Dr. Sharolyn Dihigo, DNP, RN, CPNP-PC,FNP-C // Jun 05, 2019

Although menopause is a rite of passage for all women and some even celebrate this moment, the weight gain and hot flashes that come with it are not welcomed with as much enthusiasm.  Mood swings, irritability, and insomnia can take the merry right out of your holidays.  Add in a little holiday stress, and this can be a challenging time for most women, but you can take charge of your symptoms and help manage them through the food choices you make.


Hormone Balancing Foods for Perimenopause/Menopause

We’ve all heard it a thousand times – eat more fruits and vegetables!  But what I’d bet you didn’t know are which fruits and vegetables are best for keeping hormones balanced.

Phytoestrogens and cruciferous vegetables top the list.  Phytoestrogens are plant-based estrogens found in soy milk, tofu, pumpkin and sesame seeds, celery, rhubarb, and green beans.  These phytoestrogens can act like estrogen in the body and help diminish hot flashes and lessen the effects low estrogen levels can have on the body.  This type of plant-based estrogen is still considered controversial, but there are large amounts of research suggesting phytoestrogens actually lower the risk of breast and other cancers and help protect the heart and bones.

Green leafy vegetables supply vitamins A, K, and E and are rich in magnesium and calcium which help fight against menopausal bone loss.  Eating green leafy swiss chard helps fight off hot flashes.  

Cranberries really are great for the bladder, and many women tend to have more urinary tract infections post menopause.  Cranberries contain proanthocyanins, a substance which keeps bacteria from sticking to the bladder wall.

Apple and avocados provide fiber and help reduce inflammation, the root cause of most disease.  Apples also contain potassium, and avocados are a source of healthy fats.  Both are important for balanced hormones.   

Did you know red, irritated eyes can be a sign of menopause?  Eating heart-healthy fats such as salmon, coconut oil, olive oil, and nuts are high in omega 3 fatty acids.  The American diet is too high in omega 6 fatty acids which cause inflammation.  Omega 3 fatty acids help provide balance and protect the eyes and heart.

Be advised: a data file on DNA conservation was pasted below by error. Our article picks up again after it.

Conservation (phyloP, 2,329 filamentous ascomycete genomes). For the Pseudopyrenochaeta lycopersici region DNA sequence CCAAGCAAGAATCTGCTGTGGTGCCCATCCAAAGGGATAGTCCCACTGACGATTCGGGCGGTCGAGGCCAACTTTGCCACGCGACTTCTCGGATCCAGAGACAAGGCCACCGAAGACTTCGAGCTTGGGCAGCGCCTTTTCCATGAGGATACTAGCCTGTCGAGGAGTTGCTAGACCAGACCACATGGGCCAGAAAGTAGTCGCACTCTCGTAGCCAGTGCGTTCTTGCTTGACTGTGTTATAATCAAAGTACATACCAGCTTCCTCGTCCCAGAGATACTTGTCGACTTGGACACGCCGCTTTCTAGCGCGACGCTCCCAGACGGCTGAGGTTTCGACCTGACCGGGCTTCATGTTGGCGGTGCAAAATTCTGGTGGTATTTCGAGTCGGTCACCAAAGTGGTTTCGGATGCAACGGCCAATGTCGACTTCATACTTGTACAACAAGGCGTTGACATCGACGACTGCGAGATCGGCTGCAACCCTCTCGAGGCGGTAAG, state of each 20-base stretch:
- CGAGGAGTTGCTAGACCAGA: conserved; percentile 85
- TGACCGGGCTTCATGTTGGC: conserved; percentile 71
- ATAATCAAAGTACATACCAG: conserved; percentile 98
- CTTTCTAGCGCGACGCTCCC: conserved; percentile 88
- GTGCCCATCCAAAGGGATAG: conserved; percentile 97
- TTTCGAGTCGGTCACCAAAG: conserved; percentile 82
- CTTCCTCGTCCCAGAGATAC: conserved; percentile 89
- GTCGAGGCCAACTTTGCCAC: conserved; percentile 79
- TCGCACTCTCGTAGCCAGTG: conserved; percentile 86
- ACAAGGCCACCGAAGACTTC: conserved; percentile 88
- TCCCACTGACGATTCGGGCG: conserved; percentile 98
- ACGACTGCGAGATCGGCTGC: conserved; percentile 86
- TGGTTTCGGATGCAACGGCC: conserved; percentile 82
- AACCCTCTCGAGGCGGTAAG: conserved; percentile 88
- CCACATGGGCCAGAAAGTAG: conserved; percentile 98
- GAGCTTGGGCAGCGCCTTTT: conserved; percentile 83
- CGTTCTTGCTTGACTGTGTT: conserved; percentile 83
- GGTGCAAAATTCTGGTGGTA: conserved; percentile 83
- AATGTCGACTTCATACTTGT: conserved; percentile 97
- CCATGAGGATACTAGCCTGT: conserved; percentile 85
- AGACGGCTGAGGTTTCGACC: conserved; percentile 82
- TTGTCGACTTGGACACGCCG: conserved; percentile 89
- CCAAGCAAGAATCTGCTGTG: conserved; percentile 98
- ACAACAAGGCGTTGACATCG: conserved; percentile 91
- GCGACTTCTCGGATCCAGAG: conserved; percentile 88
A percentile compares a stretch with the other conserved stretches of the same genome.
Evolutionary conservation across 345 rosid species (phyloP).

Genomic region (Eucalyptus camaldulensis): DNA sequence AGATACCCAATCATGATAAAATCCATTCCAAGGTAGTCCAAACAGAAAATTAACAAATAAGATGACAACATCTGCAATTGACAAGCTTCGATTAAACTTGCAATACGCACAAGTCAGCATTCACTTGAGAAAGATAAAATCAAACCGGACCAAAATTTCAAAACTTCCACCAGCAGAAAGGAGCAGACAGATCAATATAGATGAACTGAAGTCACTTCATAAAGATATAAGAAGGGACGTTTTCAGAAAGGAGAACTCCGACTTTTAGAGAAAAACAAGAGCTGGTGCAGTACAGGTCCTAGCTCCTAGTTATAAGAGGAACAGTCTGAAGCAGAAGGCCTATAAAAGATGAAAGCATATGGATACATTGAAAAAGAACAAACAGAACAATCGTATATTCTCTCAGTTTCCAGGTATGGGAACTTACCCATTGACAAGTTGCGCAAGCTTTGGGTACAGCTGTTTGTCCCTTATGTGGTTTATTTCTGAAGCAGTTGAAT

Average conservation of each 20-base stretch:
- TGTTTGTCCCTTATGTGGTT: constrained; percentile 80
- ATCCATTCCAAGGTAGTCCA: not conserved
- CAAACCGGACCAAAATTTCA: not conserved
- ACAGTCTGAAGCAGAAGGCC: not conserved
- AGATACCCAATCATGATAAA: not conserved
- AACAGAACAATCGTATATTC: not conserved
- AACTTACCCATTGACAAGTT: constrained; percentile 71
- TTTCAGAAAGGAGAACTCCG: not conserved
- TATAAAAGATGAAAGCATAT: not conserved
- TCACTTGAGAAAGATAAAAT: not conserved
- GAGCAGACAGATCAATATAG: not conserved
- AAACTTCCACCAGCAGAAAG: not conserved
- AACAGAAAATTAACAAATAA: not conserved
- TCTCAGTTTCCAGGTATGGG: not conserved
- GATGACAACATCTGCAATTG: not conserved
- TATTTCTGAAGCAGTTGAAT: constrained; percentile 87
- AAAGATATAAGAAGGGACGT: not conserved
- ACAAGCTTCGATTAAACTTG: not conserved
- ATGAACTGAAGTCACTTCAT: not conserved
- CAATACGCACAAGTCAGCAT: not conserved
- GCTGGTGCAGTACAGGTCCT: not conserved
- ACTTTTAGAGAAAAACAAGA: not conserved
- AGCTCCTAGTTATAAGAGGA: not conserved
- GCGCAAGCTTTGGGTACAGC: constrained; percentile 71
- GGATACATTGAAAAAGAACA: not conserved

I also bet you did not know turkey can increase your libido!  Turkey has high amounts of the amino acids tryptophan and arginine. Tryptophan is an amino acid which helps your body create serotonin and melatonin, two very important neurotransmitters for happiness and sleep.  Arginine, another amino acid, increases blood flow and is known for increasing libido.


Foods to Avoid During Perimenopause/Menopause

Certain foods can make menopausal symptoms worse.  Processed foods, fast food, and foods high in carbohydrates contain a lot of sugar, trans fats, and salt.  When these foods are eaten, they cause spikes and crashes in the blood sugar.  This drastic rise and fall of insulin interfere with other hormones which in turn increase inflammation.  This chronic cycle can lead to weight gain and an increased risk of diabetes.

Drinking alcohol causes similar spikes in blood sugar and also disrupts hormones, but alcohol is best known for making hot flashes more severe.  Why is this?  A single cocktail, a glass of wine, or beer causes blood vessels to expand bringing more blood supply to the surface of the skin.  The skin starts to flush or increase in redness and warmth, therefore, making hot flashes worse.  The more cocktails you drink or the frequency of alcohol intake can increase the number of hot flashes and night sweats experienced. 

Hot beverages can cause the body temp to rise ever so slightly or make the skin flush which can cause a hot flash to begin. Have you ever enjoyed a cup of hot coffee until beads of perspiration developed? Hot beverages induce a feeling of warmth you may not want to have when you are peri or menopausal!

Hopefully, these tips will help you manage your symptoms so you can enjoy time with family and friends during any time of the year!  Eat well and be merry!


Join the conversation...

All blog comments are checked prior to publishing